3. If any exception is thrown, we are left in a consistent state: there is no object Stack ever constructed, so we do not need to worry about leaving it in a "safe state" because there is no state.
Note that the following version is also exception safe:
// Default constructor
template<class T>
Stack<T>::Stack() : v_(new T[10]), vsize_(10), vused_(0) {
}
But note that this is only possible because there is only one resource acquisition expression in the initialization list, and there is no dependency among the different initializers.

Destructor

template<class T> Stack<T>::~Stack() throws() {
  delete[] v_; 
}
The statement delete[] cannot throw because we imposed the requirement that ~T() does not throw. In addition, in C++ we know that delete[] does not throw.

Copy

The following "naive" code is not exception safe:
template <class T> Stack<T>::Stack(const Stack<T>& other) {
  v_ = new T[other.vsize_];  // can throw
  vsize_ = other.vsize_;
  vused_ = other.vused_;
  for (int i = 0; i < vused_; ++i) {
      v_[i] = other.v_[i];     // can throw
  }    
}
If the new[] operator throws, nothing bad happens. The exception is propagated as it was in the default constructor case. If, however, during the loop, one of the copy assignment throws, then we have a memory leak: the memory allocated by new[] is not released, and the T's are not destroyed, because the delete[] operator is not applied to v_.

A similar problem arises in the copy assignment. To avoid this problem, we introduce an auxiliary function which is responsible to manage memory allocation:

template <class T> T* NewCopy(const T* src, size_t srcsize, size_t destsize) {
  assert( destsize >= srcsize);
  T* dest = new T[destsize];
  try {
    copy(src, src+srcsize, dest);
  } catch (...) {
    delete[] dest;  // nothrow
    throw;
  }
  return dest;
}
NewCopy can throw, but it does not leak - it manages its resources and propagates the exceptions (note the use of catch(...) and throw;). Using this function we can rewrite the copy constructor in an exception safe manner:
template <class T> Stack<T>::Stack(const Stack<T>& other) :
  v_( NewCopy( other.v_, other.vsize_, other.vsize_ ),
  vsize_( other.vsize_ ),
  vused_( other.vused_ ) {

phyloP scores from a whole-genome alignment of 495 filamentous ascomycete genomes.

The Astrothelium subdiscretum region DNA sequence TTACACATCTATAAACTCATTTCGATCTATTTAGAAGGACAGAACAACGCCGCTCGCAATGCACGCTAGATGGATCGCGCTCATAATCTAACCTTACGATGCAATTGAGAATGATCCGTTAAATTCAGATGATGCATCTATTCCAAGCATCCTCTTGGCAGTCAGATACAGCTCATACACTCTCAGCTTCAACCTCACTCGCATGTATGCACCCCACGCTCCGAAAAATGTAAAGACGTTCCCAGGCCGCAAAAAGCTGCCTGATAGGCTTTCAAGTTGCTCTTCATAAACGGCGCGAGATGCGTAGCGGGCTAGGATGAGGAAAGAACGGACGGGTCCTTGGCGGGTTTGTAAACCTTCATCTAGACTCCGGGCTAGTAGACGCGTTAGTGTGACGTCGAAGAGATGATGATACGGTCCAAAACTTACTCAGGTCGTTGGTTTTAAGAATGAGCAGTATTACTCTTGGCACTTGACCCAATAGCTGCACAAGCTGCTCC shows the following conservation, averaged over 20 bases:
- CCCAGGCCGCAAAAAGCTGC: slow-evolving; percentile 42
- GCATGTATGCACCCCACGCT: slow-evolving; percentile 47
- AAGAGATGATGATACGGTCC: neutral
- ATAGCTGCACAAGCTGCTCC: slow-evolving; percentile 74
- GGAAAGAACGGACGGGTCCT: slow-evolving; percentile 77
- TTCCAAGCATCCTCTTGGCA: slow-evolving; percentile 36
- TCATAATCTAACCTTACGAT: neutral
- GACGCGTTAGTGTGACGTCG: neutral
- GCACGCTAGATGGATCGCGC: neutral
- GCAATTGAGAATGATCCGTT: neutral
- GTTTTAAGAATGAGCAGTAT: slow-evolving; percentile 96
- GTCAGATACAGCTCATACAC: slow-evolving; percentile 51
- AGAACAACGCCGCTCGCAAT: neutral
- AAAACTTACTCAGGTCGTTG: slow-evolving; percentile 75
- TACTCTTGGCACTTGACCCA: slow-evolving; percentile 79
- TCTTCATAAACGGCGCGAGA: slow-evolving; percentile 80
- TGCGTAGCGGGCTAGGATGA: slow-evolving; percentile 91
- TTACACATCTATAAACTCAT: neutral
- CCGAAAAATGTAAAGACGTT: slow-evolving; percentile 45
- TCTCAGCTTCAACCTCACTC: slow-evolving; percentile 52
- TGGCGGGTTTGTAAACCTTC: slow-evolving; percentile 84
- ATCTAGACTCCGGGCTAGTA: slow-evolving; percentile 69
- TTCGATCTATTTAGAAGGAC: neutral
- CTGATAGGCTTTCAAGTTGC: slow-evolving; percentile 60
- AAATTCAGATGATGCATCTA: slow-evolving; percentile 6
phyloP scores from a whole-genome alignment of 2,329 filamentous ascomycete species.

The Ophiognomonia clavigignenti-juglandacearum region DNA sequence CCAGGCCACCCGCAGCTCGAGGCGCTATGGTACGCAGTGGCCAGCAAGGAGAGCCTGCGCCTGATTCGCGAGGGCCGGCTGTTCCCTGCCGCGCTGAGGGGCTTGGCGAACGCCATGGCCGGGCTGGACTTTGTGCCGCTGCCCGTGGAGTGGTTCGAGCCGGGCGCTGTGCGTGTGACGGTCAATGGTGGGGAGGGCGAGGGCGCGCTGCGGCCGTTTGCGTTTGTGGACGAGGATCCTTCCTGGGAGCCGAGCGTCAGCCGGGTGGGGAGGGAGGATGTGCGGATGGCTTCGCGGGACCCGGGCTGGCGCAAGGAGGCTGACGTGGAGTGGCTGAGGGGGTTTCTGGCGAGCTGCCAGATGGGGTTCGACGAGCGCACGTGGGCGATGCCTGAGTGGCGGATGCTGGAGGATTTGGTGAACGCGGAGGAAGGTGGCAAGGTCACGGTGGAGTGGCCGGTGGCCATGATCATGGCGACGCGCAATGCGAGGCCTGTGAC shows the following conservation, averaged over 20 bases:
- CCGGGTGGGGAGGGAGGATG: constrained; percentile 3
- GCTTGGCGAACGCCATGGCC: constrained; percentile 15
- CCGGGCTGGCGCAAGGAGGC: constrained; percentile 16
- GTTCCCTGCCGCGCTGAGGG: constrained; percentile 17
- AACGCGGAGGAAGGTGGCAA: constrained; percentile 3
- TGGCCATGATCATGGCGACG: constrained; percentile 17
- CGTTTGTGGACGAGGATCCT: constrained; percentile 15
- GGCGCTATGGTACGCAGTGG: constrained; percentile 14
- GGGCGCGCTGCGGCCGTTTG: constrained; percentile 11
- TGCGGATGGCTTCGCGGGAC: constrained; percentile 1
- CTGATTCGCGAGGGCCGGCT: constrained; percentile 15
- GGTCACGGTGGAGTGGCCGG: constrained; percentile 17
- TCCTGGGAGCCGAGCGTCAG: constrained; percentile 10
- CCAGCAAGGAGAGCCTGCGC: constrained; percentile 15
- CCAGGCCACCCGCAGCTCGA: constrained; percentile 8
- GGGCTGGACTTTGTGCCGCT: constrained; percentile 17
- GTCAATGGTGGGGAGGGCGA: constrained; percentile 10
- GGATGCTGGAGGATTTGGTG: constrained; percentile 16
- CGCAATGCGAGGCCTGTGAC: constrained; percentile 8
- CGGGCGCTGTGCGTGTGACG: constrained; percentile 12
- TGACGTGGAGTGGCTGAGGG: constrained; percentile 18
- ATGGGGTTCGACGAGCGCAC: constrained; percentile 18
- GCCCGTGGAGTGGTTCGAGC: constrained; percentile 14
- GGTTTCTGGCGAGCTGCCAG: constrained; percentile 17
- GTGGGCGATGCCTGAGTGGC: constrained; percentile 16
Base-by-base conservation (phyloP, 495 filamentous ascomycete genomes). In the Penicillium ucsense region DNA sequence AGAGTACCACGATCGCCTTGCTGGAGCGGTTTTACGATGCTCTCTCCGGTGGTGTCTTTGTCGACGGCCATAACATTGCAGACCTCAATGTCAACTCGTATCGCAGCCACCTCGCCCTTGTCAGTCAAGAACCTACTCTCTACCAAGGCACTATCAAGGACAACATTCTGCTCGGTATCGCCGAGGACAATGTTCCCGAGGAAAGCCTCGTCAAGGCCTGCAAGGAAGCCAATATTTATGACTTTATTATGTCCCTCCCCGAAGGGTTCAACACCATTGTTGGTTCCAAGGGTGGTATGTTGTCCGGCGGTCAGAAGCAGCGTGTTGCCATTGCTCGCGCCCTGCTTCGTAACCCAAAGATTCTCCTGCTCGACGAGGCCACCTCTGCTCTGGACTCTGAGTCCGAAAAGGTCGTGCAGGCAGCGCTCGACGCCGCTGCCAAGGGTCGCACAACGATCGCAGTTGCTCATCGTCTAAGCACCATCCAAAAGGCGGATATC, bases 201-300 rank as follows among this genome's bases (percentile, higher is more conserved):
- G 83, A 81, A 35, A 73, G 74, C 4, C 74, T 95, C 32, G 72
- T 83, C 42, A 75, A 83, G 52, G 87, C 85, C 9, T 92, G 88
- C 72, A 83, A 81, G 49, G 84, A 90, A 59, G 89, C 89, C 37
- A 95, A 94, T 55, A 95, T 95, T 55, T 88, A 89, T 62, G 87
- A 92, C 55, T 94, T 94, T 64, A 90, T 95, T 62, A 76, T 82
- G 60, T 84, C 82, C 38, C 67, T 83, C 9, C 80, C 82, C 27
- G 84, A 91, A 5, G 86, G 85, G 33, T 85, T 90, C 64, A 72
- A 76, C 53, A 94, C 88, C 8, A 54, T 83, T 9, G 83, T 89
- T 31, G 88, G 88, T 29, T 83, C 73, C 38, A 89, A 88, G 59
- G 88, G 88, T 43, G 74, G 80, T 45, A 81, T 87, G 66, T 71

}
Similarly, the copy assignment is:
template <class T> Stack<T>::operator=(const Stack<T>& other) {
  if (this != &other) {
    T* v_new = NewCopy( other.v_, other.vsize_, other.vsize_ );
    delete[] v_;  // no throw
    v_ = v_new;
    vsize_ = other.vsize_;
    vused_ = other.vused_;
  }
  return *this;  // safe - no copy
}
This illustrates a general principle of exception-safe code: do all the work on the side in temporary variables allocated on the stack, then when all resources are safely acquired, swap with object members and update the object state with only nothrow operations.

Mutation Operations

The push operation must re-allocate enough memory if the stack is full:
template <class T> void Stack<T>::Push(const T& t) {
  if (vused_ == vsize_) {
    T* v_new = NewCopy( v_, vsize_, vsize_*2+1 ); // Can throw
    delete[] v_;  // no throw
    v_ = v_new;   // acquire new resource
    vsize_ = vsize_*2+1;
  }
  v_[vused_] = t; // Can throw
  ++vused_;
}
If NewCopy throws, it takes care of its resources and does not leak, and the stack object is not modified. So this path of execution is strongly safe.

If NewCopy completes, we acquire the new vector using nothrow operations only. When the if block completes, the stack is in a consistent state and no resource is outstanding.

The copy assignment operator used to copy the argument into the stack can throw. In this case, if we required that the T operator= is weakly safe, nothing wrong happens to the stack: vused_ is not updated, the slot vused_ remains in deletable state and no resources are leaked (because T::operator= is weakly safe).

The pop operation is more problematic: The naive implementation is not safe:

template <class T> T Stack<T>::Pop() {
  if (vused_ == 0) {
    throw "Empty stack";
  }
  T t(v_[vused_]); // Can throw
  --vused_;
  return t;        // Can throw
}
The problem is that because the signature of Pop() requires to return a T element by value, the return statement can invoke a copy constructor. In this case, the copy operation can throw. If the return throws, the stack state has already been updated -- and the last element is not accessible anymore. The Pop() operation does not succeed and no try/catch operation can restore the state of the stack in a way that the popped element become accessible again. That is, the way the signature of the Pop() operation is provided, there is no way to make it exception safe.